The Parents Television Council's 2003-2004
TOP 10 BEST AND WORST NETWORK TV SHOWS FOR FAMILY VIEWING
year, the Parents Television Council rates the best and the worst shows on
primetime television on the seven major broadcast networks. The PTC Best and
Worst list does not examine artistic quality. But it measures series'
appropriateness for family audiences from a content perspective. The seven
broadcast networks included in this listing are ABC, CBS, Fox, NBC, ITV, UPN
and the WB. Primetime refers to 8 p.m. to 11 p.m. (ET/PT), when the largest
television audience is available.
Joan of Arcadia
CBS/8:00 p.m. (ET/PT) Friday
Not only the best new
series of the 2003-2004 season, Joan of Arcadia may be one of
television's most pro-family shows. The series centers on Joan Girardi, who
with her family has just moved to the town of Arcadia. Joan begins an unusual
relationship with God, who appears to her in many different forms to give her
guidance and instruction, thus enabling her to help those around her.
manages to be uplifting
without being saccharine. Audiences see Joan struggle with what she's
instructed to do. We see her question, and doubt, and fail, and try again.
Joan is not rewarded for her faith and obedience, but she is allowed to see how
her actions touch the lives of those around her. So far, the series has
featured episodes about Joan helping a homeless girl get back into school;
helping a boy who stutters to find his voice; and preventing a terrible act of
violence by befriending a bully.
Joan of Arcadia
also depicts a strong, stable, and loving family unit. Joan's father faces
tremendous political pressure as the new Arcadia police chief while her older
brother, Kevin, struggles with being paralyzed and in a wheelchair. But the
Girardis face these challenges together through communication, mutual respect,
ITV/8:00 Sunday ranked #2
is a fish-out-of-water
story about a country doctor who moves to New York City and gets a job at a busy
HMO. Dr. Clint Cassidy's homespun values and friendly disposition provide a
striking contrast to the jaded and impersonal city environment, but he refuses
to let the harsh world in which he lives harden him, or make him forget the
values of kindness and compassion that were instilled in him as a child.
In addition to being
completely devoid of offensive language, sexual content, or violence, episodes
of Doc consistently reinforce family-friendly themes such as honesty,
compassion, hope, and reconciliation.
Sue Thomas F. B. Eye
ITV/9:00 Sunday ranked #3
This series, from the
creators of Doc, tells the inspiring true story of Sue Thomas, a deaf
woman originally hired to work in fingerprint analysis at the FBI but soon
tapped for work in surveillance because of her talent for reading lips. Sue
Thomas is truly unique in that the main character is portrayed by a deaf
actress. This series brings a new twist to a normally-tawdry crime series
genre. It is action-filled and suspenseful but never contains graphic or
gratuitous violence, inappropriate sexual content, or foul language.
skillfully illustrates, without being mawkish or overly simplistic, the
challenges faced by deaf persons working in the hearing world.
WB/9:00 Friday ranked #7
Country singer Reba
McEntire stars as divorced mother Reba Hart. Her marriage ended when her husband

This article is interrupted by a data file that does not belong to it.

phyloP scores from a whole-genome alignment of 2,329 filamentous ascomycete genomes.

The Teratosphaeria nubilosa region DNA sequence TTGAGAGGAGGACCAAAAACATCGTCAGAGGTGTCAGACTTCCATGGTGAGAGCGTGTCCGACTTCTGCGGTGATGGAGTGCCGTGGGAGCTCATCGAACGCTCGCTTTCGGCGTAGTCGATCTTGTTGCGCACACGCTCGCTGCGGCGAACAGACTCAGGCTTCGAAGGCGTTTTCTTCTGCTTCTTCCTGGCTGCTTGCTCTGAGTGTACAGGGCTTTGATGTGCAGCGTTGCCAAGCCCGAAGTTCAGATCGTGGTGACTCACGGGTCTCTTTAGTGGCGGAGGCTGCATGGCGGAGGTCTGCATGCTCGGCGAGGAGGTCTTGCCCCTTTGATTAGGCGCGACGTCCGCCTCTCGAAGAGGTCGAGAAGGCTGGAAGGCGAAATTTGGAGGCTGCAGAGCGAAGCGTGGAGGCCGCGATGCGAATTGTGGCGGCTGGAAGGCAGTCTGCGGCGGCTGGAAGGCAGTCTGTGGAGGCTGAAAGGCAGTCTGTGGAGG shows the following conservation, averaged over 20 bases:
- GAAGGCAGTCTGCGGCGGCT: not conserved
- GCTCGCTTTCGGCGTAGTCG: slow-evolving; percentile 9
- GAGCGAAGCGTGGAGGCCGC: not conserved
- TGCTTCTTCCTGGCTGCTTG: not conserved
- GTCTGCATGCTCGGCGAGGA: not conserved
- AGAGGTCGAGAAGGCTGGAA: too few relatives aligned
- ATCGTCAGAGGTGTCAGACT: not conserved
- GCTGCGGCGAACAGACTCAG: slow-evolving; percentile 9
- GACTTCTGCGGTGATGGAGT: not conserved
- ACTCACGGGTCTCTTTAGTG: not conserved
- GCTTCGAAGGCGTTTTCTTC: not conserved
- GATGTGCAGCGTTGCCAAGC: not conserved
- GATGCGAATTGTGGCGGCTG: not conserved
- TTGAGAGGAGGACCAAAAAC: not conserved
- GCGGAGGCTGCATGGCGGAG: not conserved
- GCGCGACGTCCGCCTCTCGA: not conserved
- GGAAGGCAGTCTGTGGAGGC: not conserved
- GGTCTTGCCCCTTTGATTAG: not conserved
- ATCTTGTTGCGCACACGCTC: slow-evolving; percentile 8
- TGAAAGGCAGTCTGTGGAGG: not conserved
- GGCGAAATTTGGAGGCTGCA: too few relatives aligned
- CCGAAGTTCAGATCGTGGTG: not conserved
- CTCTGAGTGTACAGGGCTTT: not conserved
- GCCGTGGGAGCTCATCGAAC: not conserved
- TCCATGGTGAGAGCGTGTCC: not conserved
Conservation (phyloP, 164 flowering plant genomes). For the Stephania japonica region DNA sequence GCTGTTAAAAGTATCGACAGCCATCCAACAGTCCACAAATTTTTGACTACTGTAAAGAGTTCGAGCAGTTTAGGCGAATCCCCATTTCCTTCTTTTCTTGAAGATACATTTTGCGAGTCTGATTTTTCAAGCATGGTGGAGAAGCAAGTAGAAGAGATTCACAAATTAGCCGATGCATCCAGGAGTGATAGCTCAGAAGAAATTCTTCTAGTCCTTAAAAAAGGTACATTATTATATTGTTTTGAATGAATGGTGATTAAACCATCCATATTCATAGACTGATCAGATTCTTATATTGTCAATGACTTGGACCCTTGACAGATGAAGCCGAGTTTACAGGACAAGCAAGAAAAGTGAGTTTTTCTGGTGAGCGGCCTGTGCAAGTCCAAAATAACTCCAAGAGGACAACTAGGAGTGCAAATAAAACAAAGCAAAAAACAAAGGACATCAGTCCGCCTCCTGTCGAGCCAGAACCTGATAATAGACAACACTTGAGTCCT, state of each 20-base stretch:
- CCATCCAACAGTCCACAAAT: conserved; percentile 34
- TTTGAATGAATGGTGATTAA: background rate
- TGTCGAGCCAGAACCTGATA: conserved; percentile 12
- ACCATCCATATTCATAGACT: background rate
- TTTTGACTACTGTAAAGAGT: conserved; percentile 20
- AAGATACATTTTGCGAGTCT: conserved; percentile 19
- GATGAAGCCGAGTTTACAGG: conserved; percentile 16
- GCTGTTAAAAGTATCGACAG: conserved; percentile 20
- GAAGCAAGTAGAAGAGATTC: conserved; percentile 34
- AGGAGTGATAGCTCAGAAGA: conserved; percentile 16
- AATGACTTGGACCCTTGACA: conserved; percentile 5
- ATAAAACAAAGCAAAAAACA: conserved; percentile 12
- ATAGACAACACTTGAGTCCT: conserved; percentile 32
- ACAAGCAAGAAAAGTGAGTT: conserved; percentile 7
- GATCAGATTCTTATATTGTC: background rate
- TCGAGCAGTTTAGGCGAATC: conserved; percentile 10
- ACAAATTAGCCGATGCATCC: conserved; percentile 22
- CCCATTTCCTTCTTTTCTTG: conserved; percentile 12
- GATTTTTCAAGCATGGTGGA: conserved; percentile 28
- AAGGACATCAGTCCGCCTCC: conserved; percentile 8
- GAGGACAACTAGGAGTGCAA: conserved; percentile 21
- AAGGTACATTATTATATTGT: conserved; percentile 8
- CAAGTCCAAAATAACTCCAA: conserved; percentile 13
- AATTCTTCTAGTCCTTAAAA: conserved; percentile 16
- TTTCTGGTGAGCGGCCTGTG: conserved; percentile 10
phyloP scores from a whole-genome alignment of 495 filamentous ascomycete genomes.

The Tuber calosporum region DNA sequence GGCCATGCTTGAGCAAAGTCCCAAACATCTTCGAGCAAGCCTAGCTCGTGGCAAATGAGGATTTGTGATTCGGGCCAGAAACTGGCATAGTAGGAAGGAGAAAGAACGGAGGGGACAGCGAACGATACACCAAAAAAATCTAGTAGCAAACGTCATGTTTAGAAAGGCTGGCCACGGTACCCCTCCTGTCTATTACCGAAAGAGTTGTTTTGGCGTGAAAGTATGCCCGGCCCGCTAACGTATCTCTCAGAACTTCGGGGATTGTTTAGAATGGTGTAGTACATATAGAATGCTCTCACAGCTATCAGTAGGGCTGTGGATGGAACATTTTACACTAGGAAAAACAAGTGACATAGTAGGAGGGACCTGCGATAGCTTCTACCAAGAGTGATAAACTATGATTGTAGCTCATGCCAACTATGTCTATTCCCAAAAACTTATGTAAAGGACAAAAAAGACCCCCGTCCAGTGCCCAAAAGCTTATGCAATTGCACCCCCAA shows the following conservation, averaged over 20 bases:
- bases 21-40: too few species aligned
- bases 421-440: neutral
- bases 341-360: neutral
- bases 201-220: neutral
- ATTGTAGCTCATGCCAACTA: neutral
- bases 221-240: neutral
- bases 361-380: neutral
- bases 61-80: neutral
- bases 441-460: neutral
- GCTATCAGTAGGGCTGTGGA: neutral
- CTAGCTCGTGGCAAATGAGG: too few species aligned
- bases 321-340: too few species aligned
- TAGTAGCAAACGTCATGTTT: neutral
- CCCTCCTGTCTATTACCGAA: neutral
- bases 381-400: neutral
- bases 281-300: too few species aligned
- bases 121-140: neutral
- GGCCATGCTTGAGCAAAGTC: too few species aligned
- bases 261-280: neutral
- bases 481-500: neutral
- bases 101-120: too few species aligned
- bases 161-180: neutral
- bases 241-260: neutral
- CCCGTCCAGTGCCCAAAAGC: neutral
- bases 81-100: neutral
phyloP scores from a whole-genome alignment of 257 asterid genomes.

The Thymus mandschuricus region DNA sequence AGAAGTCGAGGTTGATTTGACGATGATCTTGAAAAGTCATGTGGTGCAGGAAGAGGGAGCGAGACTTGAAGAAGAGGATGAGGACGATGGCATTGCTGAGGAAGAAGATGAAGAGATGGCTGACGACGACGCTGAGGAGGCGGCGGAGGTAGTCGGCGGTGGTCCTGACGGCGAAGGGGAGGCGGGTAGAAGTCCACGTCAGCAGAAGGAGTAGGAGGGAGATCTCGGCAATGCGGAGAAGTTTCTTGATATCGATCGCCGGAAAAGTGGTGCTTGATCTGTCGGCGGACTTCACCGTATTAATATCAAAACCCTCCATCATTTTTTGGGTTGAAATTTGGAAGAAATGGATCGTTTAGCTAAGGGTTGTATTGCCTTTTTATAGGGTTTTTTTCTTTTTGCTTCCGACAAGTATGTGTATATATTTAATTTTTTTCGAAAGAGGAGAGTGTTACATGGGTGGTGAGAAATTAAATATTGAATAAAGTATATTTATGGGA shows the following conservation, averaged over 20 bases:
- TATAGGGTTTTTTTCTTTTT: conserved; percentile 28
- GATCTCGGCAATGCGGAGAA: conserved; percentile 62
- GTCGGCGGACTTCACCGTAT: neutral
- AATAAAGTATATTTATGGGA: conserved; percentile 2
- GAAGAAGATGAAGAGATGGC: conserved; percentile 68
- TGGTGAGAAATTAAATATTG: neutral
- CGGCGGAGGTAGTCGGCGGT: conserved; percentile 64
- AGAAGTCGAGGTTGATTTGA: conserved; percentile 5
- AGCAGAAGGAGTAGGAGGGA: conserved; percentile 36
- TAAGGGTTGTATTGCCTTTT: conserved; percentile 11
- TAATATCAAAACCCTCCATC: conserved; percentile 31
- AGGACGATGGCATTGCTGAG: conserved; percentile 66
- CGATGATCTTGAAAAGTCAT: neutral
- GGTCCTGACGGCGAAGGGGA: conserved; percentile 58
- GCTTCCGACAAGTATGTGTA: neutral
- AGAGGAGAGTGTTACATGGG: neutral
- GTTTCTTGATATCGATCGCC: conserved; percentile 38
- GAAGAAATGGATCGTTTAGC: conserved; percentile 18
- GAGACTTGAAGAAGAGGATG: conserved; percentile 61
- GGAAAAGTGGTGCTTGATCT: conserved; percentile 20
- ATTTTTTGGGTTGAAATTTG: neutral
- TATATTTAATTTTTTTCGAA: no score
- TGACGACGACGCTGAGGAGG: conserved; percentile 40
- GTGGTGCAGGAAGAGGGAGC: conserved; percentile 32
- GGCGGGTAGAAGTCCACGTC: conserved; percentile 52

Brock got his assistant, Barbara Jean, pregnant. Brock and Barbara Jean married
and moved in next door to Reba. Further complicating matters, Reba's teenaged
daughter got pregnant and married her high school sweetheart and now lives at
Reba's home with her husband and baby.
Despite the show's
off-putting premise, Reba contains pro-family themes. It is never
suggested that Reba and Brock's divorce was easy on the family, and the
consequences of the breakup of Reba's marriage and her daughter's unplanned
pregnancy are still playing themselves out. For example, tired of her older
sister Cheyenne always getting more of her mother's time and attention, Reba's
teenage daughter Kyra decided to move in with her father. Brock, unhappy with
his new life, begins to fully understand the consequences of his infidelity.
What's even more remarkable is that Reba is able to handle these issues
responsibly, without resorting to cheap innuendo or foul language.
5. 7th Heaven
WB/8:00 Monday ranked #4
family-friendly series about minister Eric Camden, his wife Annie, and their
seven children has ranked on the PTC's list of the Top 10 Best Shows for
Families every year since it began in 1996. Even more notably, 7th
Heaven also has been one of the highest-rated shows on the WB network since
its debut, in spite of (or more likely because of) its lack of objectionable
content. The series contains no violence or foul language, and sexual content
is dealt with very responsibly.
That doesn't mean that
7th Heaven steers clear of tough issues. One episode from this
season centered on a sister and brother who had been sexually abused by their
father. Eric consoles the brother and promises to do everything he can to get
him the help he needs. The subject matter was handled sensitively without
delving into graphic details of the abuse. In another episode, a recovering
alcoholic catches his son drinking. The father tearfully tells his son about
his own struggles with alcohol abuse, and how it all started when he himself was
6. Extreme Makeover: Home Edition
Sunday first season
Extreme Makeover: Home
the heights to which reality TV can aspire. Unlike other reality series that